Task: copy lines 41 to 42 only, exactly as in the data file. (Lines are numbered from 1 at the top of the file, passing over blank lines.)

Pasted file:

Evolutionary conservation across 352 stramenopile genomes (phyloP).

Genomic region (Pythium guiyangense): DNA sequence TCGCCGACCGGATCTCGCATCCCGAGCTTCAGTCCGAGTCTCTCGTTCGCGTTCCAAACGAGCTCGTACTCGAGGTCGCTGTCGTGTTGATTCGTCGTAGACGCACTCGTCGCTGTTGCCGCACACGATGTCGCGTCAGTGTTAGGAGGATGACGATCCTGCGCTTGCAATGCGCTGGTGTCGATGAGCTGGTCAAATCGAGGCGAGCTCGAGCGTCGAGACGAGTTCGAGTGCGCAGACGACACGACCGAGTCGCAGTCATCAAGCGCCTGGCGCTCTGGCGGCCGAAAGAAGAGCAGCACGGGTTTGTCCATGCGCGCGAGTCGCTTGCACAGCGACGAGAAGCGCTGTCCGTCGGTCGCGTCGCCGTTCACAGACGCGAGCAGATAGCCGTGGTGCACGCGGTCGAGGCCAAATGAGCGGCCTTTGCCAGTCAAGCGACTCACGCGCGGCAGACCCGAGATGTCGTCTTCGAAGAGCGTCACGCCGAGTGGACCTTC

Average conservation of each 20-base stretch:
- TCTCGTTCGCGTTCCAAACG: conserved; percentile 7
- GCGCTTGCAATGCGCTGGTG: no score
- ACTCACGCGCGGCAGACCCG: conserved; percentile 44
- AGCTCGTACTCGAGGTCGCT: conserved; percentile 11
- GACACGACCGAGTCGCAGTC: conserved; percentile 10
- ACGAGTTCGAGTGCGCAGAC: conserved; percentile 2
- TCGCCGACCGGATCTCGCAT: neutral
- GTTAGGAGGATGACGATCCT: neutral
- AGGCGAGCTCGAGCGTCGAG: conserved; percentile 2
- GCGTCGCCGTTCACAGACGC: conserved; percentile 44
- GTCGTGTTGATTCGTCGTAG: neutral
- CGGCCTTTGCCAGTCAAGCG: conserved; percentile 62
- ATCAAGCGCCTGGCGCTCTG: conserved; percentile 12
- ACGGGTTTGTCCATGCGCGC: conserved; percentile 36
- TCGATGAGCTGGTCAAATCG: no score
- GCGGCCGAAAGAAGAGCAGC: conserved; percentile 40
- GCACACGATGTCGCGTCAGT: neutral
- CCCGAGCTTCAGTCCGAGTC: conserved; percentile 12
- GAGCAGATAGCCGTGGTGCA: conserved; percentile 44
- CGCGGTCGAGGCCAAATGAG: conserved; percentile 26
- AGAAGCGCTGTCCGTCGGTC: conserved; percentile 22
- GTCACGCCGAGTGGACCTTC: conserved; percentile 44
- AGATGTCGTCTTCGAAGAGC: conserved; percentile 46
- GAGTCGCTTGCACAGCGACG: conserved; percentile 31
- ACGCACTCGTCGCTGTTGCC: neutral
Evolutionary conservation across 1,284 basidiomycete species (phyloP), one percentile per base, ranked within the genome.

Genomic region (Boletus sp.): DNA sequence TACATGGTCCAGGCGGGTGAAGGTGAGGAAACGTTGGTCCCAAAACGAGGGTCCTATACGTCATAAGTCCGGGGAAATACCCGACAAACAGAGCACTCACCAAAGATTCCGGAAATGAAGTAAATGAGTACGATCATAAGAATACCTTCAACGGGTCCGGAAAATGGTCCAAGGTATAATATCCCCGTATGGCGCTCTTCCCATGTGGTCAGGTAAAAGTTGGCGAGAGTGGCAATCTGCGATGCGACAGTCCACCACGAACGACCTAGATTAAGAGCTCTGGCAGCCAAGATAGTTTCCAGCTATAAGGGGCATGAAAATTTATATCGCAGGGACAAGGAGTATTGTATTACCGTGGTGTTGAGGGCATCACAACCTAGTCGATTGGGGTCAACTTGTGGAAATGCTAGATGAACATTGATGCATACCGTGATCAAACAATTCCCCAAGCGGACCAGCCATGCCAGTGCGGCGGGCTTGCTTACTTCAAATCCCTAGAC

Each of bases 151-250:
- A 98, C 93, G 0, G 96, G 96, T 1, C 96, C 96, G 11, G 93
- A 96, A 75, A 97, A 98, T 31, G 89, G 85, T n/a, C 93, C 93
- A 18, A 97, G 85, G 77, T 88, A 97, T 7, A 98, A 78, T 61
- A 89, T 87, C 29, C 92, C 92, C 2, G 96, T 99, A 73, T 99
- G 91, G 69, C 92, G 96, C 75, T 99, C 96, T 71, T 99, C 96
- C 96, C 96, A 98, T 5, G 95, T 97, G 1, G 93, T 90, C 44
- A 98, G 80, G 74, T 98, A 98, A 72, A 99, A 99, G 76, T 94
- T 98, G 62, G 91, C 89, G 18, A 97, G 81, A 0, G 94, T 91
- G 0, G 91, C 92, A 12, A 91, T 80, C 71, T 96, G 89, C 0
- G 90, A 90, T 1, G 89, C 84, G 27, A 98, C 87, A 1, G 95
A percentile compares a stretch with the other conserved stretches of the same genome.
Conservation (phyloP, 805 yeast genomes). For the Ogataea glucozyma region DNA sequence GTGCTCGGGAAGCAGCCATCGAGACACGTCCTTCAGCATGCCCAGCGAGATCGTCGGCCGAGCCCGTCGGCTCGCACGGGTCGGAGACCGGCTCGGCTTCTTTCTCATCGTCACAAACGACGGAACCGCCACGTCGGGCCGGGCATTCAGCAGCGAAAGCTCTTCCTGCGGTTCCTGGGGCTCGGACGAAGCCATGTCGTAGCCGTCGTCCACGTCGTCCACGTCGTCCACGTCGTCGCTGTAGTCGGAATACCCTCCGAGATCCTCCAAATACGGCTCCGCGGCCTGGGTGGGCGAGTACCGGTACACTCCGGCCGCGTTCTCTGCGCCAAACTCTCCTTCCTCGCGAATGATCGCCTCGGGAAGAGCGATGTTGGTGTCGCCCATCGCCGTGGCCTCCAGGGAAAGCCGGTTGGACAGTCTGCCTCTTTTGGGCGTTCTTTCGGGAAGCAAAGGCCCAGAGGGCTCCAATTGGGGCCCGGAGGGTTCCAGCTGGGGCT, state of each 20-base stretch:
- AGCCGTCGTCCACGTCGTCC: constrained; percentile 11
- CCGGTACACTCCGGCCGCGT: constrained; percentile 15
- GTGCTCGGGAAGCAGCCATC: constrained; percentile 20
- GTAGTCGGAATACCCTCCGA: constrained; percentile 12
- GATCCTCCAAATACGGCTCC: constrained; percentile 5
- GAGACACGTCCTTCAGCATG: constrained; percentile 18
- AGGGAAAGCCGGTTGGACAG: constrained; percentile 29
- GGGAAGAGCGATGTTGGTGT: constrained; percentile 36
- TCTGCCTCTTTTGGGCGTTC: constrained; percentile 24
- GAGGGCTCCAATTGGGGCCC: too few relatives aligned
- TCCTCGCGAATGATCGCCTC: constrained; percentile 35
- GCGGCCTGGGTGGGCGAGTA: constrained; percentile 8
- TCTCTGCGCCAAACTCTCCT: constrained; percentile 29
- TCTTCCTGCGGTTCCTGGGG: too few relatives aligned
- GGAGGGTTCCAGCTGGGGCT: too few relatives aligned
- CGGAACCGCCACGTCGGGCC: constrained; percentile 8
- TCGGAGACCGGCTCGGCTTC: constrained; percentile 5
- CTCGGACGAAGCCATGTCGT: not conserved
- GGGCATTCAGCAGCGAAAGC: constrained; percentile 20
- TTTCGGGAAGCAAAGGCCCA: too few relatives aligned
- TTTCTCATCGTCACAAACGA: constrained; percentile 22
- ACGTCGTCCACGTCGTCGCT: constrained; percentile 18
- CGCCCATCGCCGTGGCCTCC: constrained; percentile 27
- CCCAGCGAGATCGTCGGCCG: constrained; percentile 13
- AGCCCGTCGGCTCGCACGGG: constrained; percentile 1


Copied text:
- G 90, A 90, T 1, G 89, C 84, G 27, A 98, C 87, A 1, G 95
A percentile compares a stretch with the other conserved stretches of the same genome.